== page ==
Another week of lockdown and this new world gone by and time for another look back at a show many of us would be enjoying this weekend. The annual airshow at La Ferté-Alais near Paris in France is arguably the greatest celebration of flight around the world. The show covers everything from Edwardian pioneer machines through to cutting edge jet fighters and last year even featured a jet powered hover-board!
With the ongoing global crisis the show has been postponed until the last weekend of August. Hopefully the show will be able to go ahead then and we can all enjoy a wonderful weekend at this classic venue.
I’ve managed to attend this show on three occasions, with a single day at the 2016 and 2019 show and a full weekend at the 2018 event. The show had long been on my to do list having seen wonderful footage of all manner of warbirds operating there over the years. My interest in the show was really brought into focus when I fell in love with WW1 aviation during the anniversary period as the airfield is home to a wonderful selection of WW1 types.
The 2016 show was sadly badly hit by weather in the proceeding days. Heavy thunderstorms and rain meant that the all grass airfield was in poor condition for heavier types and there was also a fairly strong cross-wind. This did little to affect my enjoyment of soaking this venue in for the first time though. The set up of the event is incredible with the flightline walk offering 360 access around the majority of the types and great up close access to landing aircraft.
The flying activity in the morning before the show is a wonderful mix of show arrivals, practice flights and a constant stream of trips from the wide ranging pleasure flight fleet. The based collection offers flights in their T-6, Stearman, Travelair and T-28. These flights provide an excellent pre-airshow with each machine generally flying a few figures in the overhead before returning to land.
Though not possible in 2016 and 2019 due to weather, 2018 saw most of the planned WW1 participants take to the sky. This included the UK based Great War Display Team, providing a large number of WW1 replicas, which flew alongside the spritely SE5a Stampe Based replicas based at the airfield.
La Ferté is also home to a selection of original and high quality reproduction WW1 aircraft (including two built by New Zealand based The Vintage Aviator Collection) operated by the Memorial Flight. This includes a Be2F, Sopwith 1 1/2 Strutter and Fokker DVII, which do not fly regularly at the show. Two aircraft that are as regular performers as such rare types can be are the SPAD XIII and Hispano-Suiza powered Bristol F2B. 2018 saw the former machine fly a wonderful solo display (a wonderful sound I must add) before a memorable fly past alongside the Armeé de l’air Rafale, which ran in for its own solo display just as the SPAD touched down.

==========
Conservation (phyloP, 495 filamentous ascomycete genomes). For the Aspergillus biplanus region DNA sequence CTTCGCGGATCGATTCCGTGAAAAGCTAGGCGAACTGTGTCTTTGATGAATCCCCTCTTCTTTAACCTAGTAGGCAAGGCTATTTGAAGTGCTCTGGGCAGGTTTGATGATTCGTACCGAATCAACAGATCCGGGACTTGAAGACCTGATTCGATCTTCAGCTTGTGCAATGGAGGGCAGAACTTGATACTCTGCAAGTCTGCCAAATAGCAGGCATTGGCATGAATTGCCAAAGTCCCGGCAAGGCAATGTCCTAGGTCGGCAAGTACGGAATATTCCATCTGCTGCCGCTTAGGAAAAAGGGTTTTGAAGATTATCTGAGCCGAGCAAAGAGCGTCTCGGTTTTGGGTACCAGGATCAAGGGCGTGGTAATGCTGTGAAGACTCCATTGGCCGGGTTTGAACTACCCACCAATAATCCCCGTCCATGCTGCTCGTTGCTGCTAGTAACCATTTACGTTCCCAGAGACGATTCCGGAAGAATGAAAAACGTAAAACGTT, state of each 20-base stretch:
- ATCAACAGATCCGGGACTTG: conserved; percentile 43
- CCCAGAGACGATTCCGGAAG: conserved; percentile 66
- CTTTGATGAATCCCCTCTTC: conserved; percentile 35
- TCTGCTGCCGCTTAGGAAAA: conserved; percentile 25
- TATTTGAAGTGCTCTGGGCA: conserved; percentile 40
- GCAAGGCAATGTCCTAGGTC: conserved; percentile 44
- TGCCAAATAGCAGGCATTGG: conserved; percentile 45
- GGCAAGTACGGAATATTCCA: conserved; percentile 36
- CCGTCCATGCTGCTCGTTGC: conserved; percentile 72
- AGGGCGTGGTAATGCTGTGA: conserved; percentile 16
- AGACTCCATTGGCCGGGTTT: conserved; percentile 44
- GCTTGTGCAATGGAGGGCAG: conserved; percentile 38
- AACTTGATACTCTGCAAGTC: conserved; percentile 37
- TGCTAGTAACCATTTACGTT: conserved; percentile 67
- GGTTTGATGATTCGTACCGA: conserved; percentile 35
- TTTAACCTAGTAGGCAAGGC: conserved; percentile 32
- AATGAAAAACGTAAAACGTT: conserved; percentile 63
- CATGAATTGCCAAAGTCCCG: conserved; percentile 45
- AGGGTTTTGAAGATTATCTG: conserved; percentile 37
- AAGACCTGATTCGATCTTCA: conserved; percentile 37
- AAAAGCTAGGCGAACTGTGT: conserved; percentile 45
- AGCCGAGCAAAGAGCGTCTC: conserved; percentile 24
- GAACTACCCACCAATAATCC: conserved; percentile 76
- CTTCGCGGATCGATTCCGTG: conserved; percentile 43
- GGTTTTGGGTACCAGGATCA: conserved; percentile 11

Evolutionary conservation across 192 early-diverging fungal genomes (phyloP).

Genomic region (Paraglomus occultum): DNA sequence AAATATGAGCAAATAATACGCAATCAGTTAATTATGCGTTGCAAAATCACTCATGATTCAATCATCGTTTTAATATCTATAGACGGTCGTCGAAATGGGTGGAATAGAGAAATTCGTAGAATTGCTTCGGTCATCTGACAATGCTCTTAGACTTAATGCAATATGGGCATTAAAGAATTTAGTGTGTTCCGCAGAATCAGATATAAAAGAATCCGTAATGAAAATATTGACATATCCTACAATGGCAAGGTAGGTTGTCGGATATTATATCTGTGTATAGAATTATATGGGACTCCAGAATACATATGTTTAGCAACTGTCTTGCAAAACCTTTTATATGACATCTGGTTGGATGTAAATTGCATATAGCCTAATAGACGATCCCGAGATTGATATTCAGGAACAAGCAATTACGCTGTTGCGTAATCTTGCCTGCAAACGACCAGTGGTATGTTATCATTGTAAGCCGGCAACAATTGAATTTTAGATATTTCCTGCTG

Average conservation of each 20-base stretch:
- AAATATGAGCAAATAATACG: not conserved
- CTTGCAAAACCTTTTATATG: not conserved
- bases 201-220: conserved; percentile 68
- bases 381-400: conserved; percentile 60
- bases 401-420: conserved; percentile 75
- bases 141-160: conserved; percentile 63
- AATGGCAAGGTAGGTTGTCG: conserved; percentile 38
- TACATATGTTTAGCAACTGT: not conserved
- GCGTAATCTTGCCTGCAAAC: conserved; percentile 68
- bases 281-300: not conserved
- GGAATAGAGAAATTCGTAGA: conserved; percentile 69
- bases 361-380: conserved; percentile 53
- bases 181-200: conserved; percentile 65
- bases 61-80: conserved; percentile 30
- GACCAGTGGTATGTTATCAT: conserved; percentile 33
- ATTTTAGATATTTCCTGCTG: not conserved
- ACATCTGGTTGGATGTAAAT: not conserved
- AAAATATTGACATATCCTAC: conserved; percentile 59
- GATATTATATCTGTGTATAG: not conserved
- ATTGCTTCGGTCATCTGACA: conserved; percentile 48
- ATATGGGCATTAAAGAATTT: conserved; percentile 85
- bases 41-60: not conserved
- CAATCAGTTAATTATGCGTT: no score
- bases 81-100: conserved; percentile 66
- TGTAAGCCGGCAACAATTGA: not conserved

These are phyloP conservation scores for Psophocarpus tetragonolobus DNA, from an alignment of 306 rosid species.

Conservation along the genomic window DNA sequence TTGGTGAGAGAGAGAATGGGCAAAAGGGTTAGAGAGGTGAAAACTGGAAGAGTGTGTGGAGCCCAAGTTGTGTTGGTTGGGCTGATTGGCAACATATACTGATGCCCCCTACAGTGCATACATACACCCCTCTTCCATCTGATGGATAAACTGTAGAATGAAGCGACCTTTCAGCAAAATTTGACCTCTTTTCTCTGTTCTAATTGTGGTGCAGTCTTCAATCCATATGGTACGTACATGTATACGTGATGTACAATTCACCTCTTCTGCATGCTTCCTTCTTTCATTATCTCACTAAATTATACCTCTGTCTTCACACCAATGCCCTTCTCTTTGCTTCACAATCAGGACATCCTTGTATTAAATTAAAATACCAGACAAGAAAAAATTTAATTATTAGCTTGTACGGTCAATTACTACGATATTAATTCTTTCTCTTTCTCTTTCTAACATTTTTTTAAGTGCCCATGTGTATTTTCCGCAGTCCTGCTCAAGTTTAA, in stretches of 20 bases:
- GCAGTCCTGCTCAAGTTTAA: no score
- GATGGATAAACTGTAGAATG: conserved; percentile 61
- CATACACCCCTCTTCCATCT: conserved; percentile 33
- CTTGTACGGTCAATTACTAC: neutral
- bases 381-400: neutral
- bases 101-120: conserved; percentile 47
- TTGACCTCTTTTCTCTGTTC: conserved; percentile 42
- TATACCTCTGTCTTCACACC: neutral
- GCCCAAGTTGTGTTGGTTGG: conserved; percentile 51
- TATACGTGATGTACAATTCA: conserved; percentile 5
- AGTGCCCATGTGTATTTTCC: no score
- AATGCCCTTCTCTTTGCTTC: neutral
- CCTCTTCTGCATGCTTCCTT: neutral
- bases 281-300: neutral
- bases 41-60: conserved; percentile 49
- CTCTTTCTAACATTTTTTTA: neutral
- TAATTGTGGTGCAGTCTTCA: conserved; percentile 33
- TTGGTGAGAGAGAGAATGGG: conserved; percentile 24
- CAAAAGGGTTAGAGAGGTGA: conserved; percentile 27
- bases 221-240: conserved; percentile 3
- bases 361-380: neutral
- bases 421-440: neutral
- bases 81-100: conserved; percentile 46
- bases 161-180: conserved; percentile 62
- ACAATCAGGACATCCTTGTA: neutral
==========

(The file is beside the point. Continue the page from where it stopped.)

If you haven’t seen the La Ferté Tora Tora Tora set piece then I suggest you get yourself over to Youtube to watch it right away as it is an incredible sequence. To be honest videos just don’t do it justice. The sight of over 10 T-6/Harvards peeling into a diving attack across the airfield with pyrotechnics going off on the far side of the runway as a Curtiss P-40 scrambles below is truly impressive.
UK based warbirds have always played a big part in the La Ferté shows with Stephen Greys fleet of warbirds being a constant presence over the years. Recently this has typically seen two of the Fighter Collection fleet attend. With the Hawk 75 understandably always a locked in choice when serviceable, it is always interesting to see what other machine the collection choose to bring.
2016 saw the wonderful MK V Spitfire EP120 flying a graceful looping sequence alongside French based Mustang Nooky Books IV. 2018 was lucky enough to enjoy the debut of the collection’s Sea Fury T20 since the conversion to an R2800 engine and Nick Grey’s performances that weekend were as close to a Reno experience as I’ve ever known.
2019 saw the very special return of the collection’s Grumman Bearcat for the first time since Stephen Grey’s last performance at the venue in 2014. Nick Grey put on a typically impressive routine in the Bearcat putting the close display line to wonderful use.
More recently, the Air Leasing operated fleet of warbirds have attended the show. With 2018 seeing the newly restored two seat Buchon and Spitfire XIV displaying alongside the Hawk 75 in a great “early war” set piece, with the MK XIV Spitfire playing the role of an earlier type. 2019 saw the Grace Spitfire take part in the D-Day scenario.
Another great regular sequence is titled “Good Morning Vietnam!”. No prizes for guessing the theme here. This is another great pyrotechnics show typically accompanied by an aerobatic Bronco display, T-28 airfield attack and a powerful routine from the based and visiting Skyraiders.
Naval aviation typically takes one of the later slots of the show, with the French Navy putting on a show stopping sequence that typically starts with a heritage formation (led by the La Ferté based Corsair in 2018) before a modern day role demo begins with up to four Rafales beating the airfield up in fine style.
This short post has only really skimmed the surface of what La Ferté has to offer, largely focusing on the military types. There are generally all sorts of wonderful civilian and aerobatic machines flying each year as well. Any form of aviation you can think of is typically represented at La Ferté-Alais.